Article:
Oura ring warned me

For a week now, the forecast has been that yesterday would be the first really nice day of the season, and I had decided a week ago that I’d go for a long run.

I tried to set everything up for good readiness, with a medium run back on Monday (so it wouldn’t be too long between runs), and then ordinary amounts of walking on Tuesday through Friday.

However, it wasn’t to be. I felt weak and sluggish right from the start, and found that even just maintaining a slow pace required that I ramp up my heart rate as the run went along:

(All that stuff in the yellow is too high, which is basically the whole run. I kept it almost in the green for the first mile, but after that it was way too high the whole time. The tiny bit where it spiked up into the red at the end was when I was sprinting to the button to get a walk signal.)

I have to say that my Oura ring warned me that my readiness was only so-so yesterday:

The main negative contributors, from the Oura ring’s perspective, were a mediocre night’s sleep, and a slightly elevated resting heart rate—and in particular, a resting heart rate that took most of the night even to settle down to that slightly elevated level (the “recovery index” part):

Last night my sleep was much better:

But it didn’t lead to a much higher readiness today, because yesterday’s run, even though it was a pretty feeble effort, was enough to mean that today I should at least somewhat take it easy:

As it happens, I was pretty happy to do that. I got a reasonable amount of movement today, while nevertheless taking it pretty easy. Included in the day’s movement was the first bit of barefoot walking of the season. I also spent just a few minutes punching the heavy bag, mainly to get some photos for an Esperanto blog post on one aspect of my summer training plans.

Fingerless glove design

We keep our apartment cool, in the interest of minimizing our contributions to both resource depletion and global warming. Plus, Jackie likes to wear her woollies, which isn’t practical in a warm apartment. The only real downside is that, in a cool apartment, my hands get cold when I write. To address that problem, Jackie offered to knit me some fingerless gloves. (Click any of the pictures for a larger version.)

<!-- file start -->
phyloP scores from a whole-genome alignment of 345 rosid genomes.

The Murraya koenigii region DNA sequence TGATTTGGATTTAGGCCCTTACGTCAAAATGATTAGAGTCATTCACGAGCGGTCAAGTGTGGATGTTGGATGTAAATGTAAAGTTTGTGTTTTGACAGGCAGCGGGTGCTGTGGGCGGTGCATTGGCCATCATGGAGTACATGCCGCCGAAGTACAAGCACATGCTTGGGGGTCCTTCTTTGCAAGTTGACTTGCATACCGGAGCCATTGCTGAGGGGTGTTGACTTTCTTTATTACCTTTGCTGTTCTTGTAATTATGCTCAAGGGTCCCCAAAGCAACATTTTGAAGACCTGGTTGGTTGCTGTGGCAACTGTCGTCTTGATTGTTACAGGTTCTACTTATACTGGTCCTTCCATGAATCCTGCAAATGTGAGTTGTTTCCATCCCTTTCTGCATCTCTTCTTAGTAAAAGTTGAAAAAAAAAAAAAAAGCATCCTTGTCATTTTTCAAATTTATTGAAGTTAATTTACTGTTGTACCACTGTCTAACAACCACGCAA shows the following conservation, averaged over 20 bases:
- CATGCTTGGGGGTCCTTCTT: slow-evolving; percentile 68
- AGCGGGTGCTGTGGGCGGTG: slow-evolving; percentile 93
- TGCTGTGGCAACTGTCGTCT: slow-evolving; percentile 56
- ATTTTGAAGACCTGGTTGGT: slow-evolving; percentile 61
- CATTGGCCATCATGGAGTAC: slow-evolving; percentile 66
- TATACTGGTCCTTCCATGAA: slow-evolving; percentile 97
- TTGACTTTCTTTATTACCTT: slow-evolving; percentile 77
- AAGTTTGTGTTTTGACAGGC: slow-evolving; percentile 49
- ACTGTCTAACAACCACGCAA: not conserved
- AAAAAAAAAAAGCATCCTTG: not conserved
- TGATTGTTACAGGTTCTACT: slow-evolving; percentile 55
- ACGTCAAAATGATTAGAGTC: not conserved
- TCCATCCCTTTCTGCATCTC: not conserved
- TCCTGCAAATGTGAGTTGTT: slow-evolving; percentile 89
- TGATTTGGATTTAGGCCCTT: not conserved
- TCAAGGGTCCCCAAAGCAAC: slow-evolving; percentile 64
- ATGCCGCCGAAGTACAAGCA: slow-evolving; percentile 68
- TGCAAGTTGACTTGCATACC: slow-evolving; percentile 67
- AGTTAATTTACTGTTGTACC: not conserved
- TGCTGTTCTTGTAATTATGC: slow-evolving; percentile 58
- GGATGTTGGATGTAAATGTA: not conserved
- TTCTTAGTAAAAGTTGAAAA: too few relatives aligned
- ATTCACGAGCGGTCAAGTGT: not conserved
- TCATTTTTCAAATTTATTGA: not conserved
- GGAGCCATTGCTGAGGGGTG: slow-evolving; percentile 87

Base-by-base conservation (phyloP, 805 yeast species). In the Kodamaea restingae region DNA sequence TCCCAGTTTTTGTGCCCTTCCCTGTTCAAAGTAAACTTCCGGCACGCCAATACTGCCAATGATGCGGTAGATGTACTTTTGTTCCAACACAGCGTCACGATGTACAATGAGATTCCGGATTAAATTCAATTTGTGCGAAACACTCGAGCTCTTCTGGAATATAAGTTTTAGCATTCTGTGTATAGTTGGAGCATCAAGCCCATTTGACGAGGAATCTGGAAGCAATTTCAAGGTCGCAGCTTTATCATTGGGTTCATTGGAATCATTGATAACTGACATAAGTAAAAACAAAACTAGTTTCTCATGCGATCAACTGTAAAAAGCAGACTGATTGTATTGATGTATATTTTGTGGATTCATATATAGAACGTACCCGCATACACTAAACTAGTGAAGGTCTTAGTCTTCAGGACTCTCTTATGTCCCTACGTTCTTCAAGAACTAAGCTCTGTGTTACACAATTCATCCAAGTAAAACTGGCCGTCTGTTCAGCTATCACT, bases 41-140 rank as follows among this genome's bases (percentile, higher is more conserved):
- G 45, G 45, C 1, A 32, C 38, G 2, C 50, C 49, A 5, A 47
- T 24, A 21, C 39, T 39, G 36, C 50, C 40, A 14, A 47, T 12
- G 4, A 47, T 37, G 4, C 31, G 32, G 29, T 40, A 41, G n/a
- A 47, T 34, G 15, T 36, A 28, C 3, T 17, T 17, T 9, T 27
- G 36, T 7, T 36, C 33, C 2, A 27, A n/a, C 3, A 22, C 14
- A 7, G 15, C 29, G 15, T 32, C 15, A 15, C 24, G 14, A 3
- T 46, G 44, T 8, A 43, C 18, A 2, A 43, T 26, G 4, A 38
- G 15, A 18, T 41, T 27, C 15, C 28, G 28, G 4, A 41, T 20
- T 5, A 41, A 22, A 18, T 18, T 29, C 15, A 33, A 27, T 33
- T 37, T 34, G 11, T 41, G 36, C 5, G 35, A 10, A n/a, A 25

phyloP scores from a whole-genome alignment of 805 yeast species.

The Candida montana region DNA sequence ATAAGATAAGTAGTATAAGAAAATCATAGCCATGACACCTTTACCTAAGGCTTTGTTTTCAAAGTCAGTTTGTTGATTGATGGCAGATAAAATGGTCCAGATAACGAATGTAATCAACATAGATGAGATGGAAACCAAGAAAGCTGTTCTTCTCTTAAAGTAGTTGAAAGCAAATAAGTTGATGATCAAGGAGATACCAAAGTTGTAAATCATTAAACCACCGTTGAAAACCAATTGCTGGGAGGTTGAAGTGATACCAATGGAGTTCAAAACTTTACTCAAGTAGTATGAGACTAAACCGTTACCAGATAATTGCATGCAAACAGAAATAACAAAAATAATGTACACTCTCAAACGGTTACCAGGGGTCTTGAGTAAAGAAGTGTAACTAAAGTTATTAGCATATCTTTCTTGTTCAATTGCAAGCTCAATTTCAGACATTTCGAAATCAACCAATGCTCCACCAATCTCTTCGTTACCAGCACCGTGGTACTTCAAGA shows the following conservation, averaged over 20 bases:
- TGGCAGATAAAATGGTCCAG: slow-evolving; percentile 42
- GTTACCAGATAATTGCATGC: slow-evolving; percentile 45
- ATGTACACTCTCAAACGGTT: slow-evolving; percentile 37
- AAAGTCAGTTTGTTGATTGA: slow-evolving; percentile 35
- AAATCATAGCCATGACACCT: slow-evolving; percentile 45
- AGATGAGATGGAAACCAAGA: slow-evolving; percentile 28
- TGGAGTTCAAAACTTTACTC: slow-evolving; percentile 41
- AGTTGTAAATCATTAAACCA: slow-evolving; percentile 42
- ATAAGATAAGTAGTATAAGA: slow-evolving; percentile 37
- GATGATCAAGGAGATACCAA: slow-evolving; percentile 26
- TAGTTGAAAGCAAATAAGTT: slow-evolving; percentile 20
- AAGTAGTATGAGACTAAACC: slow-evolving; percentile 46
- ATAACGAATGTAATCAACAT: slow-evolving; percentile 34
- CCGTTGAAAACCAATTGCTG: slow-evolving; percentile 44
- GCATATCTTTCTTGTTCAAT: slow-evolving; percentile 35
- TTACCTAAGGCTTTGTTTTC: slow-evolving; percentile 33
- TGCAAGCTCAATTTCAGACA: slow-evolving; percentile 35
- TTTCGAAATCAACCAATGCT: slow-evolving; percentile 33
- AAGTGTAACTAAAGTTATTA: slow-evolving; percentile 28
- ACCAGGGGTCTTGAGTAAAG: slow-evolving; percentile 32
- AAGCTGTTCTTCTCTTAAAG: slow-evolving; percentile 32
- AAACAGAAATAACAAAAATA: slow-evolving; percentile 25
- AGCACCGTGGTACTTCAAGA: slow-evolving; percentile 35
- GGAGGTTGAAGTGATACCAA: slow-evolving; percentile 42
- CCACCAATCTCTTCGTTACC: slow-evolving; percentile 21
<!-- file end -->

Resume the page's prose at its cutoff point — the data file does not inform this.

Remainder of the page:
Fingerless gloves
My first fingerless gloves

My first pair of fingerless gloves were knitted to my precise specifications. It’s made of fairly course yarn, which I figured would be fine for my purposes, and it has the fingers truncated almost completely, which I figured would make it easier to type.

Unfortunately, even just the row or two of knitting that formed the finger holes turned out make them a little uncomfortable for typing.

Since those weren’t quite satisfactory, I came up with a new design—fingerless gloves that not only had no fingers, they didn’t even have finger holes.

My Rosebud Wristlets

Jackie made these most lovingly. She not only spun yarn by hand, she spun it by hand while attending a science fiction convention (WorldCon in Toronto). The main color was hand dyed as well (with brazilwood). The yarn is wonderfully soft and fine. I got to pick the colors, and I picked these colors so that I could call them Rosebud Wristlets.

My Rosebud Wristlets were a complete success, and they’ve been my main fingerless glove for seven years (they were a Christmas present in 2003).

I liked them so well, I got Jackie to make a second pair that we gave to Kelly Link.

My 2010 fingerless gloves

Not having fingers at all was great for leaving my fingers free for typing, but had a downside: My hands stayed warm, but my fingers sometimes got cold. So, I asked for yet another pair of fingerless gloves, this pair with fingers, but made from yarn so fine that it wouldn’t force my fingers uncomfortably far apart.

So, Jackie knit me this pair of fingerless gloves. Each glove finger extends out to the last knuckle of my finger. They’re made from machine-spun “fingering weight” yarn (perhaps called that because it’s the right weight to use when knitting glove fingers).

They’re wonderful. They’re not more wonderful than my Rosebud Wristlets, but they do keep my fingers warmer. So far I’ve been alternating between them, depending on whether just my hands are cold, or my fingers too.

For a while I’d imagined that I might design the ultimate fingerless glove, but it turns out, as usual, that the best tool for the job really depends not only on the precise details of what you’re trying to do, but also the precise circumstances under which you’re trying to do it.